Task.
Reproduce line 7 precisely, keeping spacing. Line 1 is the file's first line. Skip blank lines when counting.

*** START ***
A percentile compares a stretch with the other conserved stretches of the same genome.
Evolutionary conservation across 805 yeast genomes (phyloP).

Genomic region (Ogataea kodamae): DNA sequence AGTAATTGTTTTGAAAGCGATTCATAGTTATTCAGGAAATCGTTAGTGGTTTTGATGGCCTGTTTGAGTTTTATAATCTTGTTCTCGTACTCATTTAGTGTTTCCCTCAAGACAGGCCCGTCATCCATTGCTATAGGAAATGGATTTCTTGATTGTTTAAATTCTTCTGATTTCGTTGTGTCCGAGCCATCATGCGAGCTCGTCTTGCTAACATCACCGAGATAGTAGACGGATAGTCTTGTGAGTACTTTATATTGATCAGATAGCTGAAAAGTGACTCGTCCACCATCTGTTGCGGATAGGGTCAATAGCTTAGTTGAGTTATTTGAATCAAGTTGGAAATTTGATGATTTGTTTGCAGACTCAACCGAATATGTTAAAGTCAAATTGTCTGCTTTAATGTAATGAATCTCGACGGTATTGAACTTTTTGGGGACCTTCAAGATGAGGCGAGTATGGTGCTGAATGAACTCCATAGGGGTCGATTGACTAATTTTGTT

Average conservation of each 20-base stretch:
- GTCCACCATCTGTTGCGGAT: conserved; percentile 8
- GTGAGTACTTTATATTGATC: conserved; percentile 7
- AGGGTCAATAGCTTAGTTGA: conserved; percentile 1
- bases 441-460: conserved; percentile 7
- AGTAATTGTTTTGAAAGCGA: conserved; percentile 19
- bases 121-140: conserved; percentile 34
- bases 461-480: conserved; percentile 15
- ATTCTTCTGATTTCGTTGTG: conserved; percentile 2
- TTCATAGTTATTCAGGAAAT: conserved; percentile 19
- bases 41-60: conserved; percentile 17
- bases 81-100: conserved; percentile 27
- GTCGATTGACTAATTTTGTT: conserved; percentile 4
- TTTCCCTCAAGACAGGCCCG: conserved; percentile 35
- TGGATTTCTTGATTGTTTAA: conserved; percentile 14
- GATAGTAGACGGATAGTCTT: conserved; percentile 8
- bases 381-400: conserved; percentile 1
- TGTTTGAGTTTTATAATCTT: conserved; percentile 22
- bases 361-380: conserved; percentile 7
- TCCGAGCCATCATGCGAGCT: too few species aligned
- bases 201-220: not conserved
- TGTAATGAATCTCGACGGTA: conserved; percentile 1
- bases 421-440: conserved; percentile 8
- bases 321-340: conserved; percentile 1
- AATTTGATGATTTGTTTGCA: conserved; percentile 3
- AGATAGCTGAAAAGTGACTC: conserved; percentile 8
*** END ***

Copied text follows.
- AGGGTCAATAGCTTAGTTGA: conserved; percentile 1